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Wow, I haven't stopped thinking about this book since I first started reading just over a week ago. Journalist Tabitha Lasley has an idea for a book and sets off to base herself in Aberdeen while she researches the topic of the men working offshore. She carries out over 100 interviews and things take a different turn soon after she arrives. This book is a fascinating account of men working on oil rigs as well as some history about the rigs themselves. Tabitha herself plays a big role in this book too and whilst not everyone will agree, I feel the mixing of her personal life and those of the men working offshore makes this book very compelling. 

I just feel this book is completely unique. I love Tabitha's writing style, I feel she has given me real sense of what Aberdeen is like as a place. From a few interviews I have read I get the feeling it's been a long journey going from initial idea to getting 'Sea State' published. I really admire the author's perseverance with such a fascinating topic  and for seeing the book come to fruition. I hope 'Sea State' does well and I look forward to reading more from the author.

Thanks to 4th Estate and NetGalley for the ARC.
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An intimate  read a story of the authors life nothing held back.She shares her personal life full of ups and downs  Her look at men on  oil rigs living their isolated men only existence.I was caught up by this well written book that kept me turning the pages.#netgalley#4thestate
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Wow ok, so I have some thoughts on this book.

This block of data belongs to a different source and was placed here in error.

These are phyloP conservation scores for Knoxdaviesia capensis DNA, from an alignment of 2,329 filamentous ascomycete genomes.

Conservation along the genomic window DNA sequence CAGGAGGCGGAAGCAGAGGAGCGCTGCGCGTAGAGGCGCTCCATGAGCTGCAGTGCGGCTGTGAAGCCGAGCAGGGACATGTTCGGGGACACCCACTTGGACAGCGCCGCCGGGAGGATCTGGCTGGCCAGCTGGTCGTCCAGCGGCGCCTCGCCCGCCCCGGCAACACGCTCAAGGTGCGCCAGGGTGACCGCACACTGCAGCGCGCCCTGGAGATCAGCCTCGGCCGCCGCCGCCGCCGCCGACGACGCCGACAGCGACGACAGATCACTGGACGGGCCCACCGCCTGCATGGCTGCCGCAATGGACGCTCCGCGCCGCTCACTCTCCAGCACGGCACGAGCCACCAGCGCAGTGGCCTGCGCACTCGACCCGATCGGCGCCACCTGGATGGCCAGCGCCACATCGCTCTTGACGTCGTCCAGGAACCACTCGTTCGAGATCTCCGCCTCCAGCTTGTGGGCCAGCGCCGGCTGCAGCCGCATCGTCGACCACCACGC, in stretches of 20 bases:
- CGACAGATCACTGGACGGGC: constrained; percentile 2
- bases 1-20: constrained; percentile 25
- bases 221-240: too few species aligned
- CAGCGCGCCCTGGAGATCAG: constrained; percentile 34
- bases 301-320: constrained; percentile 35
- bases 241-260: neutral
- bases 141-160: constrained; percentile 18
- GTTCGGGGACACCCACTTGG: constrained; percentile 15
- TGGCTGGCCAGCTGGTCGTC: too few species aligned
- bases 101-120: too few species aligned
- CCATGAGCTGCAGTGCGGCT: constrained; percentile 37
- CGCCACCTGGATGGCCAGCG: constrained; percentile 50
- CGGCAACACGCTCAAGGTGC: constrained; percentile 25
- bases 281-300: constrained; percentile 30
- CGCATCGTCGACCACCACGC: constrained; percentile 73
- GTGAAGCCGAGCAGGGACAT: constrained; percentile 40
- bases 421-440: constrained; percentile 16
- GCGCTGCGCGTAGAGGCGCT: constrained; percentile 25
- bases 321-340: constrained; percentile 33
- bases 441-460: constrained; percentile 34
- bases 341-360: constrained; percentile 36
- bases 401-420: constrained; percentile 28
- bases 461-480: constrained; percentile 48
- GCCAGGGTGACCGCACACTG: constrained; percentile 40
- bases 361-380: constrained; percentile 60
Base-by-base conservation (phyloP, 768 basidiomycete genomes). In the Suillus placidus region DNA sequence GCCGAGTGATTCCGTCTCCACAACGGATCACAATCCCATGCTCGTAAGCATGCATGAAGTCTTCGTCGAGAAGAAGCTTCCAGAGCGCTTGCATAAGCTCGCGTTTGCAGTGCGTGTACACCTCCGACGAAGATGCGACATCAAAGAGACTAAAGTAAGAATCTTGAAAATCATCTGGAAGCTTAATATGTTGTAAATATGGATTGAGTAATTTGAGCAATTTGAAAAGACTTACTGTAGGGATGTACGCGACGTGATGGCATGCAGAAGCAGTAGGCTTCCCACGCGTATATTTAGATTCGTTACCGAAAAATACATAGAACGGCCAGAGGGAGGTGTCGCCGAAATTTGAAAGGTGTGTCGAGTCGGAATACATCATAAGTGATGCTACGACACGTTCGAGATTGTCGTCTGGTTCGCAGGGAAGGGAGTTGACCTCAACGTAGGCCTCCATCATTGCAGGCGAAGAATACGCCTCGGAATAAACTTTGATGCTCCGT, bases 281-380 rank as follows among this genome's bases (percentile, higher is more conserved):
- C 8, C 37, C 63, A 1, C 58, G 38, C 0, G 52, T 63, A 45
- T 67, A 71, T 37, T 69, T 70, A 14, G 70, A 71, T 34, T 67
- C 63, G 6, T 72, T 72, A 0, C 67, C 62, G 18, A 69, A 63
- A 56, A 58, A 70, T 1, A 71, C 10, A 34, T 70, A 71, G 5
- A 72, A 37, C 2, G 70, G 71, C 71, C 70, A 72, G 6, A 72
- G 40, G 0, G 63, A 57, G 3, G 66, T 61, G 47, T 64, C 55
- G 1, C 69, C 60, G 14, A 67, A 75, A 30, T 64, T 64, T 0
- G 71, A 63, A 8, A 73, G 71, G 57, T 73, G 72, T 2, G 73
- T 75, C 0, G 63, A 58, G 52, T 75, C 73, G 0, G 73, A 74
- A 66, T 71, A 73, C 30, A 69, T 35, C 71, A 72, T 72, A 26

If you're intrigued by the part in the blurb where it mentions that the book is about the men who work on oil rigs, and, like me, you decide to pick up a copy of the book for this reason, I would advise you to proceed with caution.

Because while this is a book about men who work "offshore", this is most definitely more a memoir about Lasley herself and her experiences interviewing these men, rather than educating the reader on the offshore drilling industry or what it's like to work on one.

The author decides to move to Aberdeen in her mid-30s after a failed relationship, to "see what men are like with no women around". But this is a flawed hypothesis from the outset: so much of the narrative focuses on her interactions with these men - in fact she begins an affair with one of the (if not the) first offshore worker she interviews - that the author is the main protagonist in the book, and, being a woman, means pretty much all she learns about (all that we see in the book, anyway) is about what these men are like around her. It appears that she interviews these men almost exclusively in bars and pubs, whilst drinking herself. 

A minor niggle, but none of the women in this book were portrayed in a sympathetic manner, which bothered me as well. 

I appreciate that the above is pretty critical, but in spite of these criticisms I read this pretty quickly and enjoyed the author's writing style. It's just a shame this wasn't the book I was led to believe it would be from the blurb and that I finished it still knowing very little about life offshore - I do know which bars to avoid if I'm ever in Aberdeen, mind.
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I loved this book! I was expecting something along the lines of Lamorna Ash but I found it much more personal and wild. I loved the structure and how the research blurs with her own experiences, both current and past. It was difficult to read, at times, due to its honesty and brashness. But I commend the author for it. And it is definitely a book that is hard to place which makes it all the more unique. But I absolutely ripped through it and I look forward to its publication. I hope it is received well.